The Encourager

The Encourager

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Elders - Edward O. Bragwell, Sr.

Saturday, April 06, 2024


Edward O. Bragwell Sr.

(May 28, 1936 – Sept 29, 2020)


Perhaps there is no greater need today among churches than to qualify and appoint elders to oversee them and their work. No church can reach its full potential until it reaches the point of having qualified men appointed as overseers (Titus 1:5). When appointed they should be respected for their work’s sake (1 Thess. 5:12-13). As Shepherds of the flock of God, they have an awesome responsibility (Heb. 13:17).


Having served as an elder in the past, I know firsthand some of the hard decisions that have to be made and the unjust criticism that often comes with the territory. I also know the joy of overseeing a flock who, for the most part, are humbly serving the Lord. My hat’s off to those elders who understand their God-given role of watching for souls and use their position accordingly.


However, elders are not gods or lords. They are men. They make mistakes, some trivial, but others serious. They should not be automatically followed unconditionally. Sometimes, they should be rightly rebuked for their sins (1 Tim. 5:19-20).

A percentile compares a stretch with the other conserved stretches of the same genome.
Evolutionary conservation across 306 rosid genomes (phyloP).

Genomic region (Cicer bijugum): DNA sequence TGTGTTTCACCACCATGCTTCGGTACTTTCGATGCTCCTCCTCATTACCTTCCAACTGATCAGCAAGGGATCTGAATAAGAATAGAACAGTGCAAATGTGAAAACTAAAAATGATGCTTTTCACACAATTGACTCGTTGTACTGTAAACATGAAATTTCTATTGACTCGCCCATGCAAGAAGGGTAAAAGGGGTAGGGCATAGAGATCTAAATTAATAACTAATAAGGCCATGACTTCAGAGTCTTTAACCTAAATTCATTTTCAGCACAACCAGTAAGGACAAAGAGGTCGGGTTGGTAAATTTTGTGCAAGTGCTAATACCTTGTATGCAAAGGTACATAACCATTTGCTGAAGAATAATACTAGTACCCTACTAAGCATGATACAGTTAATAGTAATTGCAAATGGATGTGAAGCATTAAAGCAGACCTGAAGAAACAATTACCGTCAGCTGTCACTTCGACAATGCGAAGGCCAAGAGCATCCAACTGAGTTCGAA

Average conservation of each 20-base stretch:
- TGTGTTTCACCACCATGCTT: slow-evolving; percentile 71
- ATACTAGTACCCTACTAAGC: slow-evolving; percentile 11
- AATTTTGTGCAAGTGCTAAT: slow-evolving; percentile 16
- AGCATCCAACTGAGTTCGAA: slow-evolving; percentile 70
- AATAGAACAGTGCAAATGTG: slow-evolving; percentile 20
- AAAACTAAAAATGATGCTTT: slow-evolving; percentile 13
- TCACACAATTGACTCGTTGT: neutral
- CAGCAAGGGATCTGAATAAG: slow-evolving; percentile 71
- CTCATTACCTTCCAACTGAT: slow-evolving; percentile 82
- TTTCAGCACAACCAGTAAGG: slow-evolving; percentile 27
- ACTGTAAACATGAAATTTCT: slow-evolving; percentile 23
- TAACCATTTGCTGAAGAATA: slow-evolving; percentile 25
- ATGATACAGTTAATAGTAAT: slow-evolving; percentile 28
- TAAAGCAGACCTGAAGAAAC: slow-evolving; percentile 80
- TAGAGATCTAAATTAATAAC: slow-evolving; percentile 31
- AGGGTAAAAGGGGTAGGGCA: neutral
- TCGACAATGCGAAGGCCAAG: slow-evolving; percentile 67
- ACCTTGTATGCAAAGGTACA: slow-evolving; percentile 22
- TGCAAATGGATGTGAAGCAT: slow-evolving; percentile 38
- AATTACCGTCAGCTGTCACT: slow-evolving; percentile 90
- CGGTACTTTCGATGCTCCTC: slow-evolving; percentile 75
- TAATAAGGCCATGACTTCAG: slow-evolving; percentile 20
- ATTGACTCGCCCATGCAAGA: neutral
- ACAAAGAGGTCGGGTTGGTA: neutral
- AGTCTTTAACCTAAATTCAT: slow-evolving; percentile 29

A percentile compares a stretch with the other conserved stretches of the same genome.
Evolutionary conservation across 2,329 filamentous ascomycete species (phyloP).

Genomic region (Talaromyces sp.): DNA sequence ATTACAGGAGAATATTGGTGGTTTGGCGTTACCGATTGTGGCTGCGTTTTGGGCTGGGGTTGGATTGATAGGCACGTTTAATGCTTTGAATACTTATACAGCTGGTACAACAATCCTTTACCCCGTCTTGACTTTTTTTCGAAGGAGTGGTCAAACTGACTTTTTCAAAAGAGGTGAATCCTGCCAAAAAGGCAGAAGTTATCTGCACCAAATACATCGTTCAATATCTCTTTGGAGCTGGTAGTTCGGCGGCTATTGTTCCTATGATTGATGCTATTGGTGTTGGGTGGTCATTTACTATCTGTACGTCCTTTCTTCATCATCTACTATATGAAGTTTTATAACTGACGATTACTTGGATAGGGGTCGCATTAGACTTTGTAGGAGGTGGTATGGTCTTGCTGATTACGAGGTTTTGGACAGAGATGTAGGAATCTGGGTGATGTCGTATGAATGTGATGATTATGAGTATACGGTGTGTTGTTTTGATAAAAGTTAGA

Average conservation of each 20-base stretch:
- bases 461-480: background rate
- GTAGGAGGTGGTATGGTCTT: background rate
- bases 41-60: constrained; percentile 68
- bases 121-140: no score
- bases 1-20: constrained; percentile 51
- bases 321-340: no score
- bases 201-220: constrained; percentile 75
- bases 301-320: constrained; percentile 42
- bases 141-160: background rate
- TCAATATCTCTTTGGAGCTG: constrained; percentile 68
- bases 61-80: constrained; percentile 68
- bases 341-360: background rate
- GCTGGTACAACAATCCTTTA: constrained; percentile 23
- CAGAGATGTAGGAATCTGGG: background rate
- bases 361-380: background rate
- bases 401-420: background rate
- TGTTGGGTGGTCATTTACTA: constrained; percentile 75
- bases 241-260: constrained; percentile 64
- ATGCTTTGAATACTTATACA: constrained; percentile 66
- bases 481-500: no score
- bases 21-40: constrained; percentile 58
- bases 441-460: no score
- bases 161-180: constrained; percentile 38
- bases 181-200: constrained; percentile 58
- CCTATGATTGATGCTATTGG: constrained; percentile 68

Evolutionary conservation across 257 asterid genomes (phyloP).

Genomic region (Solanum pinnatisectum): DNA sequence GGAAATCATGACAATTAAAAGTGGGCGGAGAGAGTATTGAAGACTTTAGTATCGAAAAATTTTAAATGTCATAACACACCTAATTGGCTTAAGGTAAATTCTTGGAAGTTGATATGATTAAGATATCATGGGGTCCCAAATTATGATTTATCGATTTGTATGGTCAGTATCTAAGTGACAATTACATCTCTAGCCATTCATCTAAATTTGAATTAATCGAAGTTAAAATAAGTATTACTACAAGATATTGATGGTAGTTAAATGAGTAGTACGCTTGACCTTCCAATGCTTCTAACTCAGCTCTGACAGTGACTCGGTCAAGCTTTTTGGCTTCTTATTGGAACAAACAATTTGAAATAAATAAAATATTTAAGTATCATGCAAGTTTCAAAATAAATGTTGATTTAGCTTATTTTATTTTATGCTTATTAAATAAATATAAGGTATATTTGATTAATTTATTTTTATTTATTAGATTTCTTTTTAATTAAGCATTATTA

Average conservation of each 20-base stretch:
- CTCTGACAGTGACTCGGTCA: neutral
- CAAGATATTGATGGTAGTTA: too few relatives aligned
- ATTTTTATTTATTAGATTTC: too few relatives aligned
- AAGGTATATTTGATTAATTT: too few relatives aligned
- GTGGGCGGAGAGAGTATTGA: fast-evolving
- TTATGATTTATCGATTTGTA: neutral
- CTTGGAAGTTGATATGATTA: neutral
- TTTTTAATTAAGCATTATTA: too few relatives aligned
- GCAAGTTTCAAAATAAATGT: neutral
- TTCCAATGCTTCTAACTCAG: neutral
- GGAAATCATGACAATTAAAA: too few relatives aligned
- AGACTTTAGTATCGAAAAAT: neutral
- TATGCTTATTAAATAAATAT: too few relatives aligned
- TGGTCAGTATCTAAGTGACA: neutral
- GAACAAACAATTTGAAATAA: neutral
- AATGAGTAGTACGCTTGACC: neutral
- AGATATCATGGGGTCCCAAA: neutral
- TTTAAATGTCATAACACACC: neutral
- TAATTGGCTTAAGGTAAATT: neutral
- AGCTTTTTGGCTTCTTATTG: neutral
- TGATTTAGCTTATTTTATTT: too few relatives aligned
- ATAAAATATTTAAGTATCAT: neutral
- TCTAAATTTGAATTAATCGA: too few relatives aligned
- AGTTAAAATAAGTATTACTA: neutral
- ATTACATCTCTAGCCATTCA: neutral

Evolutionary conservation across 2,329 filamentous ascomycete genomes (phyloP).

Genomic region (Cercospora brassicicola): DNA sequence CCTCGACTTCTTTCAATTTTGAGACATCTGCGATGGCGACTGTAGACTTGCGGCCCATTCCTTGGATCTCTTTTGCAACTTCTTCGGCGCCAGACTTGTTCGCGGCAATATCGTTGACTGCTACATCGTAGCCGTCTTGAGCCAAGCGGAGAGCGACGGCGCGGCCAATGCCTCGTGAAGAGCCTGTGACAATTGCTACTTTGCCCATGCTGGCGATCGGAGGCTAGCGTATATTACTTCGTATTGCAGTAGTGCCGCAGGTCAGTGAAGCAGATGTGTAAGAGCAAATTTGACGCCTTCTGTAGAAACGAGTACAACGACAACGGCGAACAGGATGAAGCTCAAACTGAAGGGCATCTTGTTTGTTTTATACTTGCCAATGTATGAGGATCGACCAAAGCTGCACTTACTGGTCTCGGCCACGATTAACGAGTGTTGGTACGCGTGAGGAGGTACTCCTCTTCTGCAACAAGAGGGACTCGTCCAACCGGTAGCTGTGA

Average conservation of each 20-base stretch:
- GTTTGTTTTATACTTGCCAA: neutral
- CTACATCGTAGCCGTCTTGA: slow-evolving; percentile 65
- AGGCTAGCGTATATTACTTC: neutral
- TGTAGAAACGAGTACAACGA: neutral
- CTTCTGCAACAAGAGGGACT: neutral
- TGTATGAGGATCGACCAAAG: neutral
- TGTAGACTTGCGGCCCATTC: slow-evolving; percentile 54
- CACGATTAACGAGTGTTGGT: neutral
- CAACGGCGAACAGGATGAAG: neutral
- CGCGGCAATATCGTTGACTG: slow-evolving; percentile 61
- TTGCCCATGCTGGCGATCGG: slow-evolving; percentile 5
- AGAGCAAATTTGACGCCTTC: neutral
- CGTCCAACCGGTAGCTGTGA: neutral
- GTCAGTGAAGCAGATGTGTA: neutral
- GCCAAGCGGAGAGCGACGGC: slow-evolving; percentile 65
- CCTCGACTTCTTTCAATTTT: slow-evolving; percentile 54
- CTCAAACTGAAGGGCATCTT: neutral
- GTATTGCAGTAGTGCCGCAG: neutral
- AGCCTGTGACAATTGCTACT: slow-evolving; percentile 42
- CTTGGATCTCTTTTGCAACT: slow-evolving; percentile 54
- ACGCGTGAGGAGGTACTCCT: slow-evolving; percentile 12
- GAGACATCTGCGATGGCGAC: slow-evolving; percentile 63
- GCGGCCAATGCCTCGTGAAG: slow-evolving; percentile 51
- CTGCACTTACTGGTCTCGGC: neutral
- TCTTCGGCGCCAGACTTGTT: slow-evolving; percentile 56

Local churches have been led into error by people blindly following an eldership because people believe that to “obey them that have the rule over you” means that they must follow the elders – no matter what. There is the unwritten rule in many congregations that the elders’ decisions must always be followed and respected – no questions asked. This conveniently takes the burden of studying and thinking for oneself and gives a convenient “out” if questioned about anything happening within the congregation – “it was the elders’ decision, and I respect the elders.”